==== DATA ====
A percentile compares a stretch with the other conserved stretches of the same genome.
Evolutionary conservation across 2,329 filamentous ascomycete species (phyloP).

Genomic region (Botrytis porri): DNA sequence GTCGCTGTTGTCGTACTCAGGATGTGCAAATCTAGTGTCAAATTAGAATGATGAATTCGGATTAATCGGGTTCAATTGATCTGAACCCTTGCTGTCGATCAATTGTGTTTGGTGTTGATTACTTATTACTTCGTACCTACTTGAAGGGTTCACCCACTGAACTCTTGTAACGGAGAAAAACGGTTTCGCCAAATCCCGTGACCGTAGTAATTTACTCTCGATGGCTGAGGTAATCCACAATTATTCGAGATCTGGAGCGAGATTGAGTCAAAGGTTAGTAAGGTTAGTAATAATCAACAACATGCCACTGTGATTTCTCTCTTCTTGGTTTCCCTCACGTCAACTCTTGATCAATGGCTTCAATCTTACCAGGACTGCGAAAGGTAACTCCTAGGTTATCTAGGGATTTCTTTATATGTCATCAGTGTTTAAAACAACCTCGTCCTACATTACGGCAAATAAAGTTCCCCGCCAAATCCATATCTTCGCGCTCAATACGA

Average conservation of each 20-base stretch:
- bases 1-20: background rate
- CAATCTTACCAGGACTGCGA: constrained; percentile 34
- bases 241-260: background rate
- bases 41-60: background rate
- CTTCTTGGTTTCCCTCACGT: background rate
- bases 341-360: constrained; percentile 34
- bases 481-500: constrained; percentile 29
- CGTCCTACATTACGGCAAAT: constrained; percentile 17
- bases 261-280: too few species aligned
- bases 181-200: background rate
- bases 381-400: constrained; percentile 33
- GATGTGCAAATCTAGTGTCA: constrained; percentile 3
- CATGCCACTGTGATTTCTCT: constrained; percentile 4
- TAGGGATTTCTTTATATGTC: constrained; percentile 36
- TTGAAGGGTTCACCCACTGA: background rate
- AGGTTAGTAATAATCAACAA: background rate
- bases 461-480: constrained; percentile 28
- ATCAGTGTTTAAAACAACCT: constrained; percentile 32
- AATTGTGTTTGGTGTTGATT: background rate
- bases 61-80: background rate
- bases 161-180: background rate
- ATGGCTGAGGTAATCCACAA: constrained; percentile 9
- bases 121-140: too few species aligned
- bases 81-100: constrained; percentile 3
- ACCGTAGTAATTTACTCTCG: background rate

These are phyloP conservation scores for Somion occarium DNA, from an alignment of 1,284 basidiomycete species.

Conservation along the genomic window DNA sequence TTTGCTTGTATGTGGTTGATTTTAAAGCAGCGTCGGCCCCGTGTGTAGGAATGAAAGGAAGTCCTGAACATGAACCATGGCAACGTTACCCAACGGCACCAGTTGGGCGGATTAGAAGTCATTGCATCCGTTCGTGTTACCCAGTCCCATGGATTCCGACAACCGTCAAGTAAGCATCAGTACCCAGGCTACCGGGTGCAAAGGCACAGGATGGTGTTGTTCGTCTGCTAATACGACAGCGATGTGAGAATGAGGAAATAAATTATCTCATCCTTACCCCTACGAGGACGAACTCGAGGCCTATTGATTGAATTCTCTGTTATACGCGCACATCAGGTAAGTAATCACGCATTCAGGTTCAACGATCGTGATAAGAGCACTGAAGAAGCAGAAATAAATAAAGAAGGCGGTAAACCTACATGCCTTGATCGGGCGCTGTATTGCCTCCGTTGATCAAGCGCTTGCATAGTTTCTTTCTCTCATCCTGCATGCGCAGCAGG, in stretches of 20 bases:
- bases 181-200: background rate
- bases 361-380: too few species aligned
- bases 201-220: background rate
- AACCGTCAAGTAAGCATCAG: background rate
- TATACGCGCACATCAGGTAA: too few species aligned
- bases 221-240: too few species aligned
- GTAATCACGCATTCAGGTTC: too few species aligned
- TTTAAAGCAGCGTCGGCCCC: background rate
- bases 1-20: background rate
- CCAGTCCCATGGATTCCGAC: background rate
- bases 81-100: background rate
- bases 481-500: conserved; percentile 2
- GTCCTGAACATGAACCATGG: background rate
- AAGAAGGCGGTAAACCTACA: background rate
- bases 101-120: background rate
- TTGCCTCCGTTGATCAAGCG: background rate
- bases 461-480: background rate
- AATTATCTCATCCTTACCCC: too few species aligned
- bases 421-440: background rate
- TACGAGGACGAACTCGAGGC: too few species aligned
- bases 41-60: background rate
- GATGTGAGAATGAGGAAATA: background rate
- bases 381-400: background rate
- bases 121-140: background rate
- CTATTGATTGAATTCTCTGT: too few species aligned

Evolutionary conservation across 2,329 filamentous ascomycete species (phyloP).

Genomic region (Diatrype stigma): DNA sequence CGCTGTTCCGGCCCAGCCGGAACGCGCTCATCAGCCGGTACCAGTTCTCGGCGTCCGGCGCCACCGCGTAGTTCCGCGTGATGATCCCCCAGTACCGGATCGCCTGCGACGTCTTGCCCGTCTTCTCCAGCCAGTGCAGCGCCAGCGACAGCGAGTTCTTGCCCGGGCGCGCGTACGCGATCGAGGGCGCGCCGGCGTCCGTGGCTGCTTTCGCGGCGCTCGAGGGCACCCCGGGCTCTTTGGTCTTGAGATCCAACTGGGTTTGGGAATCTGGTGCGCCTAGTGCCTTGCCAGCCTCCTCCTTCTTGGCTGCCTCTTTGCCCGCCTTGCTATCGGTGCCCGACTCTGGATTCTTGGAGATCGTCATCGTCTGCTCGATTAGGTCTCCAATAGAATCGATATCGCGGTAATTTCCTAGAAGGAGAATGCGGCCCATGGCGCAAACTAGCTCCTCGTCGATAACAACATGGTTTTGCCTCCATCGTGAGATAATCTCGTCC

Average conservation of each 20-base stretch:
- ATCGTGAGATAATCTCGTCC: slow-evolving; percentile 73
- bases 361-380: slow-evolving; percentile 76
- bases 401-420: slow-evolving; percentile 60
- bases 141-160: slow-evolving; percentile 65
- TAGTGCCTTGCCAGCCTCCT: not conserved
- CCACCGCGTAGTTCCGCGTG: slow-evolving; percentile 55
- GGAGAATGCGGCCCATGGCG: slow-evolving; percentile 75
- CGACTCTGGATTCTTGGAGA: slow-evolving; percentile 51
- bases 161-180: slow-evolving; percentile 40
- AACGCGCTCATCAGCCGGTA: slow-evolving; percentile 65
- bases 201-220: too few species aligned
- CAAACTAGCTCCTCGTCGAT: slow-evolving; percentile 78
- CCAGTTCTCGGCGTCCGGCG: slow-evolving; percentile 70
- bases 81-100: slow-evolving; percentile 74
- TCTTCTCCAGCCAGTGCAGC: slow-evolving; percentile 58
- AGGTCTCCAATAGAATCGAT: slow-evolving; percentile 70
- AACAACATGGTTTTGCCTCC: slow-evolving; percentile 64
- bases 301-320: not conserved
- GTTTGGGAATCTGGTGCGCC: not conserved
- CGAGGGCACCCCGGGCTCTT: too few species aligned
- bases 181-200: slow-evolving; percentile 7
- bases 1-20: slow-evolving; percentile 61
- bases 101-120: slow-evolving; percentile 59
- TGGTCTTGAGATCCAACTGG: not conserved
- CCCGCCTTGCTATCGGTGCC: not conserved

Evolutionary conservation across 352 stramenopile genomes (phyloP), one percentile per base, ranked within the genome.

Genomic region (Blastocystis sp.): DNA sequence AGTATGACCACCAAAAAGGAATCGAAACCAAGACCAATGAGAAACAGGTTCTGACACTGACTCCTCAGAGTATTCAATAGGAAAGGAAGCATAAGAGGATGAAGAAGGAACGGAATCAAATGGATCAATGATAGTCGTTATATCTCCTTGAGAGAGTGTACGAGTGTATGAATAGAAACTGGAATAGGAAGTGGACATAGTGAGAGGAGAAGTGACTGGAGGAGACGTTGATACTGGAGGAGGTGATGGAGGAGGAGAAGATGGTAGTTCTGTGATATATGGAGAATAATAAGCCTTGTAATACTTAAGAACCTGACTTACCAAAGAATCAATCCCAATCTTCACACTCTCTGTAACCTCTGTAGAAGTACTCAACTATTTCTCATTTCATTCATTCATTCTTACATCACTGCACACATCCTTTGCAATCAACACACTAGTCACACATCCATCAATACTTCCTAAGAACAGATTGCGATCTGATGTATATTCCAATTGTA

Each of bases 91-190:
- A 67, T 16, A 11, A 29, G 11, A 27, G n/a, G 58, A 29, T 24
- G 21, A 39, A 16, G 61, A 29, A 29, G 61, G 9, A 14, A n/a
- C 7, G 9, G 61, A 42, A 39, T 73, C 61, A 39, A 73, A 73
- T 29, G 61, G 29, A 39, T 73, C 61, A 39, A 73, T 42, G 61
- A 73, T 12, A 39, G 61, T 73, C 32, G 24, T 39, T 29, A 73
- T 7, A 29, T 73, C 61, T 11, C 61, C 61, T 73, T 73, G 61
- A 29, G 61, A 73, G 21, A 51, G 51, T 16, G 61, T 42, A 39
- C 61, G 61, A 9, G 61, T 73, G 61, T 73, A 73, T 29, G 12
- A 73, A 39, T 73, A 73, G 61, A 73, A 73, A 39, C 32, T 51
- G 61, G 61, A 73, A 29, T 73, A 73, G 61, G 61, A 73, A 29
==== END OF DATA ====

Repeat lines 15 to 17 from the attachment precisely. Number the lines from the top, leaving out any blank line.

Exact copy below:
- bases 381-400: constrained; percentile 33
- GATGTGCAAATCTAGTGTCA: constrained; percentile 3
- CATGCCACTGTGATTTCTCT: constrained; percentile 4